It’s also a world of inequality within countries. Take India, for example. “If someone comes from outer space and wants to see the world,” says Rosling, “and [they] have only one day to visit, they should go to India. Because they can see everything in India: the most fantastic success [and] progress being made, but also remote, rural areas where still, extreme poverty is rampant — but decreasing.”

This is where the post-2015 agenda has to focus the world’s energy and money: the still marginalized, the remote and hard-to-reach areas. This is why we at the Microcredit Summit Campaign are championing six financial inclusion strategies (our “six pathways“) that we believe hold the greatest promise in helping to end extreme poverty at the frontiers — at the margins of society in economic, social, and geographic terms. The six pathways offer a means to reduce the cost of delivery (mobile money), help the poor build assets (cash transfers linked with savings), tackle the challenge of a weak health infrastructure, and more.

But, this isn’t just about practitioners and donors. With the launch of the Global Goals for Sustainable Development, we are seeing a massive media campaign targeted at you and me. It is a media campaign designed to get people excited and believe in the possibility of achieving the SDGs. Each goal has been reworded to express greatly simplified concepts. No numbers. No percentage signs. Just simple framing: No poverty, no hunger, good health, and so on.

It is also is designed to put “we the people” in the driver’s seat of this “next generation” of development. This is good because we are going to need everyone behind this agenda to fund it and traditional “aid” funding will not suffice. Tax revenue must contribute to the estimated $172.5 trillion price tag (over 15 years). The MDGs cost $915 billion in total. That’s $114 billion per goal compared to more than $10 trillion per goal for our post-2015 agenda.

In an interview on NPR’s Goats and Soda blog, Paul O’Brien of Oxfam America said, “It’s not just about more aid and donors doing more. This is going to be about sustained political will by governments to use their own money to tax corporations more effectively and make sure the money from their natural resources goes to poverty reduction.” This is the same conclusion in Who Pays for Progress?, a report from RESULTS UK about how to finance healthcare in new middle income countries. And, we can only do this if we understand what Rosling is trying to show us with his charts: “We can make the world much better. The long-term trend is going in the right direction.”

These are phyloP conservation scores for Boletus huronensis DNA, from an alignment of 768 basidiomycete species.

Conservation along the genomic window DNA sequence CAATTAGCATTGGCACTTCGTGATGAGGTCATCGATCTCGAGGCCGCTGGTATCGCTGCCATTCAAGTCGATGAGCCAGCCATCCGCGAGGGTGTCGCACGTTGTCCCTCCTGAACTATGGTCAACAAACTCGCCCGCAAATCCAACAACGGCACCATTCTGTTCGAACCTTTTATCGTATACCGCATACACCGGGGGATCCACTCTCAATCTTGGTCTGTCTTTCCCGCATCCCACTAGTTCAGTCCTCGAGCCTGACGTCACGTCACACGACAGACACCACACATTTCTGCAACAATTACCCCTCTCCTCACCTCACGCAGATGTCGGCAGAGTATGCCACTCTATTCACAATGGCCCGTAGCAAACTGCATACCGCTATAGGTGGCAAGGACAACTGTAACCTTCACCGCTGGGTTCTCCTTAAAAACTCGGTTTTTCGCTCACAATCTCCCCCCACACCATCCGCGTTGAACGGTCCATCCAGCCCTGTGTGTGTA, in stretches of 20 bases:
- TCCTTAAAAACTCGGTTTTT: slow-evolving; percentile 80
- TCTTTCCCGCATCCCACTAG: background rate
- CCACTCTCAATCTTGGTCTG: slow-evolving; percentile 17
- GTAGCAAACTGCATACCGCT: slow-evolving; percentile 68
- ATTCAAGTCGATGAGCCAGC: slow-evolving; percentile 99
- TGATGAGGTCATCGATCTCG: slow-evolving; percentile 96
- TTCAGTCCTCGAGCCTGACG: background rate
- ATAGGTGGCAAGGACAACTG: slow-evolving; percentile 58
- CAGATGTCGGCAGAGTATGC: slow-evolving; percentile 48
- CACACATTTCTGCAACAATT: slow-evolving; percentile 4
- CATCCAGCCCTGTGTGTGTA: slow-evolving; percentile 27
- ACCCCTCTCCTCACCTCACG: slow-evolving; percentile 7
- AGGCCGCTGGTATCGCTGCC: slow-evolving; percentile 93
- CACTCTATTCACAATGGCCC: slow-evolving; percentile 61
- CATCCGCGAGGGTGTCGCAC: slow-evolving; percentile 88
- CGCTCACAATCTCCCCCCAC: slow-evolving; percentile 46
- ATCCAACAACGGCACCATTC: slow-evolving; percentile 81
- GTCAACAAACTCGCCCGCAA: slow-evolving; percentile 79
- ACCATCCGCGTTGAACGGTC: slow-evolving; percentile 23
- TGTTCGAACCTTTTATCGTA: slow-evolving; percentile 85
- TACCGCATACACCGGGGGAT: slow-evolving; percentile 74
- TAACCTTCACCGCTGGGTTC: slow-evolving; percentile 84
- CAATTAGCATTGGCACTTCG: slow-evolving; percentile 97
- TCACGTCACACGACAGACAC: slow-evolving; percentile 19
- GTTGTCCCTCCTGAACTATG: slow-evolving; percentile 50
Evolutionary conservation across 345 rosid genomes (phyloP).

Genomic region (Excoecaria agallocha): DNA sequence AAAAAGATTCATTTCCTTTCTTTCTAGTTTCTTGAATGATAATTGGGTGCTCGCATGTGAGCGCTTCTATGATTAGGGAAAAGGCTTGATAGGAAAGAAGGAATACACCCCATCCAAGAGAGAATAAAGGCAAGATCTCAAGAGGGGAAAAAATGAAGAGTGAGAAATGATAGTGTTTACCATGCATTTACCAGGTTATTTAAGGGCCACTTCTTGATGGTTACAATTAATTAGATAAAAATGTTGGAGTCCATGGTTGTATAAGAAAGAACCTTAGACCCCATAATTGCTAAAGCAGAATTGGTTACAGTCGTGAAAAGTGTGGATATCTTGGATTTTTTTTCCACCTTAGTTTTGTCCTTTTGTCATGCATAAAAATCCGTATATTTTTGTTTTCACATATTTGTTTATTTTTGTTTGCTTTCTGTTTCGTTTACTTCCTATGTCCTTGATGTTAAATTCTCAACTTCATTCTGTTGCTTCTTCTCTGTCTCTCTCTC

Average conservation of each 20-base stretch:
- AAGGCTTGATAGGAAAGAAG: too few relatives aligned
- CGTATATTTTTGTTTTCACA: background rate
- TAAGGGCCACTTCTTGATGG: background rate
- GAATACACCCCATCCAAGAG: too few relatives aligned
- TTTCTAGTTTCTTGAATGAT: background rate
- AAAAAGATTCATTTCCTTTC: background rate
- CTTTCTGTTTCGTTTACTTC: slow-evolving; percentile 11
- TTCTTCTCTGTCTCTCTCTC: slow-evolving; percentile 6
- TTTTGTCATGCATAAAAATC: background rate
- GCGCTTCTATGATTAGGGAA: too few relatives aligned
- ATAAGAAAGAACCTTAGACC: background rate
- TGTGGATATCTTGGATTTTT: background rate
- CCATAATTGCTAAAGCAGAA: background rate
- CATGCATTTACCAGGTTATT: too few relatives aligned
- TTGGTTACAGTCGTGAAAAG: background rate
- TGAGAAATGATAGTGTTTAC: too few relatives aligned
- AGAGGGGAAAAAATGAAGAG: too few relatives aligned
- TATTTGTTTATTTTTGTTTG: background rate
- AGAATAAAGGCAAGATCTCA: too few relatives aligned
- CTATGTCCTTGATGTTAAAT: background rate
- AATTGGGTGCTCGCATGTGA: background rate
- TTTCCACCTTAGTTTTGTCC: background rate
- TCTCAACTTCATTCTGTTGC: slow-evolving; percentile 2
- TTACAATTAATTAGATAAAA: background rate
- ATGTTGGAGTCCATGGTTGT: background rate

I would add, don’t underestimate what a world united by a set of global goals can achieve.

Watch Hans Rosling’s presentation at the World Economic Forum

Here is Rosling’s first question for WEF attendees:

In the last 20 years, the proportion of people living in extreme poverty has…? A. almost doubled, B. remained more or less the same, C. almost halved.

The answer was C (though the numbers of extreme poor may not have decreased in absolute terms). How many got it right? 61 percent of respondents from the WEF were right; in an online survey he conducted, 23 percent from Sweden and 5 percent from the US answered C.

How many of the world’s one-year-old children are vaccinated against measles? A. 2 in 10, B. 5 in 10, C. 8 in 10.

Again, the answer was C, and 23 percent of WEF got it, 8 percent of Swedes, and 17 percent of Americans.

How many children will there be in the world in 2100? A. almost 4 billion, B. 3 billion, C. 2 billion (with no increase from 2000).

26 percent of the WEF audience answered the correct answer, C, 11 percent of Swedes, and 7 percent of Americans. Rosling’s chimps surveyed answered correctly 33 percent of the time.

What does this mean? When you answer worse than random, it means that the problem is not lack of knowledge, the problem is that you carry preconceived ideas, which makes your score worse than chimps.

The whole point of this exercise queued up his presentation (starting at 6:33) on the state of child mortality between 1964 and 2012 (hint: the vast majority of countries are doing amazingly well). He showed how child mortality today in Bangladesh (8:52) is better than the state of child mortality in Italy in 1964 and that even the worst off families (women with absolutely no education) are, today, where the better-off and most-educated Bangladeshis were in 2001.